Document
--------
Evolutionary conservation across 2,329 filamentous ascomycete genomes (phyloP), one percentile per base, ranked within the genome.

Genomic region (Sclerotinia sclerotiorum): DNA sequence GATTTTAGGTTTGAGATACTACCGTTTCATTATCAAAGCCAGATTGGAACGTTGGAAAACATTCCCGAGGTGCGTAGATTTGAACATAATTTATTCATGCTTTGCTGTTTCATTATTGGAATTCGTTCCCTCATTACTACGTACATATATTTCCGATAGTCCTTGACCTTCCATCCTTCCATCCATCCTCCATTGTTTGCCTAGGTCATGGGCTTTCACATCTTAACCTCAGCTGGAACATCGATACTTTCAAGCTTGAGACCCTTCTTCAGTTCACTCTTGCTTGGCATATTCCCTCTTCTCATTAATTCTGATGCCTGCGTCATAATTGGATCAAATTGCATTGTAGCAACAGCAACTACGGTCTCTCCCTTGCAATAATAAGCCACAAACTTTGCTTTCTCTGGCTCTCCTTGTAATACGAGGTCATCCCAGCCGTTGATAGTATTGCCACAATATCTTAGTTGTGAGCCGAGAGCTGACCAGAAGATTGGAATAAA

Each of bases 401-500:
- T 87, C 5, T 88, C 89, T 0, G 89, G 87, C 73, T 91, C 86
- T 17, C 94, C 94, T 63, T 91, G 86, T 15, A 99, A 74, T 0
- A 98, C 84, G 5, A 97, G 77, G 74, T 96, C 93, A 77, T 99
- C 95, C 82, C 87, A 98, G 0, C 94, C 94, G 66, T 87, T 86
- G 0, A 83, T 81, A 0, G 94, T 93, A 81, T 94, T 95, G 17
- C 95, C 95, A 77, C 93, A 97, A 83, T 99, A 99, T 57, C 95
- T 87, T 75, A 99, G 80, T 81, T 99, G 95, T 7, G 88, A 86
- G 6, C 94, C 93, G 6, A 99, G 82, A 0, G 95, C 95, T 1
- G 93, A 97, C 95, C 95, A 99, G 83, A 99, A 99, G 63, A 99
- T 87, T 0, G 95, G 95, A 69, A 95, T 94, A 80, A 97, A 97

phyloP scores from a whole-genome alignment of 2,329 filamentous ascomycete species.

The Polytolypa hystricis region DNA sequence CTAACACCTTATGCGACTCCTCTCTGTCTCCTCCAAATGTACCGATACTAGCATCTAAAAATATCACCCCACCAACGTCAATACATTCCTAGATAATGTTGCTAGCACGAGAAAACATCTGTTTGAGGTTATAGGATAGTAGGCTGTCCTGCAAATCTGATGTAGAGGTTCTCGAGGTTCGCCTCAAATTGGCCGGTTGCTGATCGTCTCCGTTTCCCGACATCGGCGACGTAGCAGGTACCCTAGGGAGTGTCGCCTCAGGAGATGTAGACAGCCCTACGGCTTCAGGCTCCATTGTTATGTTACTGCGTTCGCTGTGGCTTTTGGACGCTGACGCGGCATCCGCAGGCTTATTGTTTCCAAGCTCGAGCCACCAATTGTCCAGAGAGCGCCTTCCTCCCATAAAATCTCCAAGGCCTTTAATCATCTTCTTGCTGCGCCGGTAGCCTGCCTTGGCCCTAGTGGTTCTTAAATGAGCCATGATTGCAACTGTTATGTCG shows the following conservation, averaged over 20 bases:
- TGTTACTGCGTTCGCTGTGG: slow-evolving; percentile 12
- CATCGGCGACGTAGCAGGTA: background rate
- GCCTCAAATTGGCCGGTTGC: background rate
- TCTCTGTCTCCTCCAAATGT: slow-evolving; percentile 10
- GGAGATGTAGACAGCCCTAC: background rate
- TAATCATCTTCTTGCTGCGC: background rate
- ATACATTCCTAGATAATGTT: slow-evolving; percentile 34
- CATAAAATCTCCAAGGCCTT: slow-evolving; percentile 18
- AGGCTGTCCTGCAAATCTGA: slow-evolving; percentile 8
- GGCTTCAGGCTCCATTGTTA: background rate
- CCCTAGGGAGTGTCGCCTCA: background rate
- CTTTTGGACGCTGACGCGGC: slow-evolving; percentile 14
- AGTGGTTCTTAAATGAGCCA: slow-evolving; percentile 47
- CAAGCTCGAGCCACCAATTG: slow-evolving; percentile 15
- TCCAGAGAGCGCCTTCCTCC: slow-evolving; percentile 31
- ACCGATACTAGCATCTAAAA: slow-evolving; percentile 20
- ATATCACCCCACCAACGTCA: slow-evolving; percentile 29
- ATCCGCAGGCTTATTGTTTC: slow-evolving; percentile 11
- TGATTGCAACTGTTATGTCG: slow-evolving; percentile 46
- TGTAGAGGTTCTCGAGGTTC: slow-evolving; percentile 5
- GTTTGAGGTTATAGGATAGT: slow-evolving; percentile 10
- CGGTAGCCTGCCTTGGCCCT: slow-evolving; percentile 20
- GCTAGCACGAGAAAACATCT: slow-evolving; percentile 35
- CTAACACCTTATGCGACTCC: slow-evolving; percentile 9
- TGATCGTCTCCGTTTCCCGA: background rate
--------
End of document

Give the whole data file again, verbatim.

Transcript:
Evolutionary conservation across 2,329 filamentous ascomycete genomes (phyloP), one percentile per base, ranked within the genome.

Genomic region (Sclerotinia sclerotiorum): DNA sequence GATTTTAGGTTTGAGATACTACCGTTTCATTATCAAAGCCAGATTGGAACGTTGGAAAACATTCCCGAGGTGCGTAGATTTGAACATAATTTATTCATGCTTTGCTGTTTCATTATTGGAATTCGTTCCCTCATTACTACGTACATATATTTCCGATAGTCCTTGACCTTCCATCCTTCCATCCATCCTCCATTGTTTGCCTAGGTCATGGGCTTTCACATCTTAACCTCAGCTGGAACATCGATACTTTCAAGCTTGAGACCCTTCTTCAGTTCACTCTTGCTTGGCATATTCCCTCTTCTCATTAATTCTGATGCCTGCGTCATAATTGGATCAAATTGCATTGTAGCAACAGCAACTACGGTCTCTCCCTTGCAATAATAAGCCACAAACTTTGCTTTCTCTGGCTCTCCTTGTAATACGAGGTCATCCCAGCCGTTGATAGTATTGCCACAATATCTTAGTTGTGAGCCGAGAGCTGACCAGAAGATTGGAATAAA

Each of bases 401-500:
- T 87, C 5, T 88, C 89, T 0, G 89, G 87, C 73, T 91, C 86
- T 17, C 94, C 94, T 63, T 91, G 86, T 15, A 99, A 74, T 0
- A 98, C 84, G 5, A 97, G 77, G 74, T 96, C 93, A 77, T 99
- C 95, C 82, C 87, A 98, G 0, C 94, C 94, G 66, T 87, T 86
- G 0, A 83, T 81, A 0, G 94, T 93, A 81, T 94, T 95, G 17
- C 95, C 95, A 77, C 93, A 97, A 83, T 99, A 99, T 57, C 95
- T 87, T 75, A 99, G 80, T 81, T 99, G 95, T 7, G 88, A 86
- G 6, C 94, C 93, G 6, A 99, G 82, A 0, G 95, C 95, T 1
- G 93, A 97, C 95, C 95, A 99, G 83, A 99, A 99, G 63, A 99
- T 87, T 0, G 95, G 95, A 69, A 95, T 94, A 80, A 97, A 97

phyloP scores from a whole-genome alignment of 2,329 filamentous ascomycete species.

The Polytolypa hystricis region DNA sequence CTAACACCTTATGCGACTCCTCTCTGTCTCCTCCAAATGTACCGATACTAGCATCTAAAAATATCACCCCACCAACGTCAATACATTCCTAGATAATGTTGCTAGCACGAGAAAACATCTGTTTGAGGTTATAGGATAGTAGGCTGTCCTGCAAATCTGATGTAGAGGTTCTCGAGGTTCGCCTCAAATTGGCCGGTTGCTGATCGTCTCCGTTTCCCGACATCGGCGACGTAGCAGGTACCCTAGGGAGTGTCGCCTCAGGAGATGTAGACAGCCCTACGGCTTCAGGCTCCATTGTTATGTTACTGCGTTCGCTGTGGCTTTTGGACGCTGACGCGGCATCCGCAGGCTTATTGTTTCCAAGCTCGAGCCACCAATTGTCCAGAGAGCGCCTTCCTCCCATAAAATCTCCAAGGCCTTTAATCATCTTCTTGCTGCGCCGGTAGCCTGCCTTGGCCCTAGTGGTTCTTAAATGAGCCATGATTGCAACTGTTATGTCG shows the following conservation, averaged over 20 bases:
- TGTTACTGCGTTCGCTGTGG: slow-evolving; percentile 12
- CATCGGCGACGTAGCAGGTA: background rate
- GCCTCAAATTGGCCGGTTGC: background rate
- TCTCTGTCTCCTCCAAATGT: slow-evolving; percentile 10
- GGAGATGTAGACAGCCCTAC: background rate
- TAATCATCTTCTTGCTGCGC: background rate
- ATACATTCCTAGATAATGTT: slow-evolving; percentile 34
- CATAAAATCTCCAAGGCCTT: slow-evolving; percentile 18
- AGGCTGTCCTGCAAATCTGA: slow-evolving; percentile 8
- GGCTTCAGGCTCCATTGTTA: background rate
- CCCTAGGGAGTGTCGCCTCA: background rate
- CTTTTGGACGCTGACGCGGC: slow-evolving; percentile 14
- AGTGGTTCTTAAATGAGCCA: slow-evolving; percentile 47
- CAAGCTCGAGCCACCAATTG: slow-evolving; percentile 15
- TCCAGAGAGCGCCTTCCTCC: slow-evolving; percentile 31
- ACCGATACTAGCATCTAAAA: slow-evolving; percentile 20
- ATATCACCCCACCAACGTCA: slow-evolving; percentile 29
- ATCCGCAGGCTTATTGTTTC: slow-evolving; percentile 11
- TGATTGCAACTGTTATGTCG: slow-evolving; percentile 46
- TGTAGAGGTTCTCGAGGTTC: slow-evolving; percentile 5
- GTTTGAGGTTATAGGATAGT: slow-evolving; percentile 10
- CGGTAGCCTGCCTTGGCCCT: slow-evolving; percentile 20
- GCTAGCACGAGAAAACATCT: slow-evolving; percentile 35
- CTAACACCTTATGCGACTCC: slow-evolving; percentile 9
- TGATCGTCTCCGTTTCCCGA: background rate